High schools phase in the use of ID cards

Montgomery County Public Schools officials hope ID cards will help high schools in the county identify their students and staff and tell who belongs and who does not belong on school grounds.

Next school year, all high school students in Montgomery County Public Schools will be required to wear or carry a photo ID, but some schools are phasing in their use this school year.

At Poolesville High School, staff members are wearing identification badges this semester in order to get students accustomed to the idea, while in Germantown, Northwest High School students began wearing IDs when the new semester began three weeks ago. Northwest teachers have worn IDs since the beginning of the school year.

“The mandate [for IDs for students and staff] is for next year, but we decided to start it this year so we’d have some read time and be able to reevaluate in May to see if we need to make any changes,” Northwest High School Principal Ed Shirley said.

It is up to each high school to decide whether students will wear or carry the badges. The Student Government Association at Poolesville is conducting a survey to gauge students’ preferences, and the school is seeking input from parents and staff, Poolesville High School Principal Mark Levine said.

“When students are wearing IDs, even a staff member will be able to identify a student who’s wearing one,” Levine said.

A committee of staff, parents and students recommended that Northwest students wear the IDs.

“It’s a quick, Fake IDs easy way to make sure everybody coming down the hall is yours,” Shirley said.

But the ID cards have other benefits. Northwest’s IDs contain a bar code and students can use the cards to check out materials from the media center. Students with a cafeteria account can use the IDs as debit cards for food purchases.

“Hopefully there will be many uses with time,” said Levine, who sees students one day using the IDs for purchasing tickets to plays, dances, athletic contests or other school events. In the future, they may be similar to IDs used at colleges and universities, with students having to swipe the cards to open doors at entrances and teachers using the cards to take attendance.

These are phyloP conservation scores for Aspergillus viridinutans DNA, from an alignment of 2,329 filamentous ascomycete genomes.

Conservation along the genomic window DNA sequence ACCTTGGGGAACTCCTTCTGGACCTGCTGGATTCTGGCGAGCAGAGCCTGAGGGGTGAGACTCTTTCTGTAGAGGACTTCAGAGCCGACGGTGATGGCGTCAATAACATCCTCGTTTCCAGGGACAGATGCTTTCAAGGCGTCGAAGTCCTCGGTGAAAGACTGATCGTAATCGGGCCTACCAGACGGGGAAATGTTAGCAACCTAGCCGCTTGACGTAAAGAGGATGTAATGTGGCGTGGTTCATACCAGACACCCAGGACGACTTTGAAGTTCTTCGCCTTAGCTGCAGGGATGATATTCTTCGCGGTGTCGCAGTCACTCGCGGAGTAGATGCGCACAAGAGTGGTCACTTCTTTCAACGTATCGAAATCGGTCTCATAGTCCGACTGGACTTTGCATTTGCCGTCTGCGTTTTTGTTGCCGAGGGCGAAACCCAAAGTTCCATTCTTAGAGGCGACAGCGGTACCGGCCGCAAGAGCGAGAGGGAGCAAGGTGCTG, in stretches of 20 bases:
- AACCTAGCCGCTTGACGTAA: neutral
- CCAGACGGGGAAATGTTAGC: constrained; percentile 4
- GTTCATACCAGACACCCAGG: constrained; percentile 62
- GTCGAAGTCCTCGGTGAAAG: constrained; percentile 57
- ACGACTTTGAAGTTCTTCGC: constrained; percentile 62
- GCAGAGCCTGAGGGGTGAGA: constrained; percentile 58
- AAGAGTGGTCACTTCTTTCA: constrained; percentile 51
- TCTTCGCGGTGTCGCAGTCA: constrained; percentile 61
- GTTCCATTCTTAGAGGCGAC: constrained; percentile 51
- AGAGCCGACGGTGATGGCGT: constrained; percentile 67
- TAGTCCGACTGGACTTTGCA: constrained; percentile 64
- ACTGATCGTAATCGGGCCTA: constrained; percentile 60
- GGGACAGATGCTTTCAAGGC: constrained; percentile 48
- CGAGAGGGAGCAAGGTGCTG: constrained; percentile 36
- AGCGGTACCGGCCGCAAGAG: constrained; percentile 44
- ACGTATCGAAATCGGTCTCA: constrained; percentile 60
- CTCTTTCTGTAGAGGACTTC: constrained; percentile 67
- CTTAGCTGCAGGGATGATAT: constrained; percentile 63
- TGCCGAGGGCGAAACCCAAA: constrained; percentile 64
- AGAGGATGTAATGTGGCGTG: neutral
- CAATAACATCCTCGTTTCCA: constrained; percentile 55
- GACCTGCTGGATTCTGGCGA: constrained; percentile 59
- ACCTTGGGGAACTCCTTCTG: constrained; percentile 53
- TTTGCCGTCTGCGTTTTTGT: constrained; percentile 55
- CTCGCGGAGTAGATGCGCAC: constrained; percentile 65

For now, the challenge is getting students used to an idea they might not be crazy about. Part of the process is relating IDs worn in school to what students will encounter in the workforce.

“So many occupations now you are required to wear IDs . all the governmental offices, and that’s what we’re telling [students],” Shirley said.

Students who arrive at Northwest without their IDs are sent to the security office, where staff uses a computer that stores students’ yearbook photos to issue a new badge. Fake ID Students are charged $5 for a reissued ID, but the fee is waived if they find their old ID and return it to school staff.

Adam Schwartz, a Northwest sophomore, said he wasn’t fond of the idea of IDs initially, but has gotten used to it. “It’s not really intrusive, but it’s another attempt by the school to put [students] in our place,” he said.

But senior Jason Hackett doesn’t think the IDs are practical as a security feature. “If something bad is going to go down at the school, it’s probably a student who goes there anyway,” he said.

“When you look at safety and security, the use of ID cards alone isn’t going to make anybody safe and secure,” said Robert Hellmuth, the school system’s assistant director for safety and security.

But the IDs can help school security identify who belongs in the building and who does not. That’s important to schools in busy neighborhoods such as Gaithersburg High School, Hellmuth said.

Montgomery Blair High School in Silver Spring has used IDs for years, Hellmuth said. Good Fake IDs MCPS policy requires school visitors to first report to the main office where they are issued a visitor’s badge. Teachers at Ronald McNair Elementary School in Germantown also wear IDs.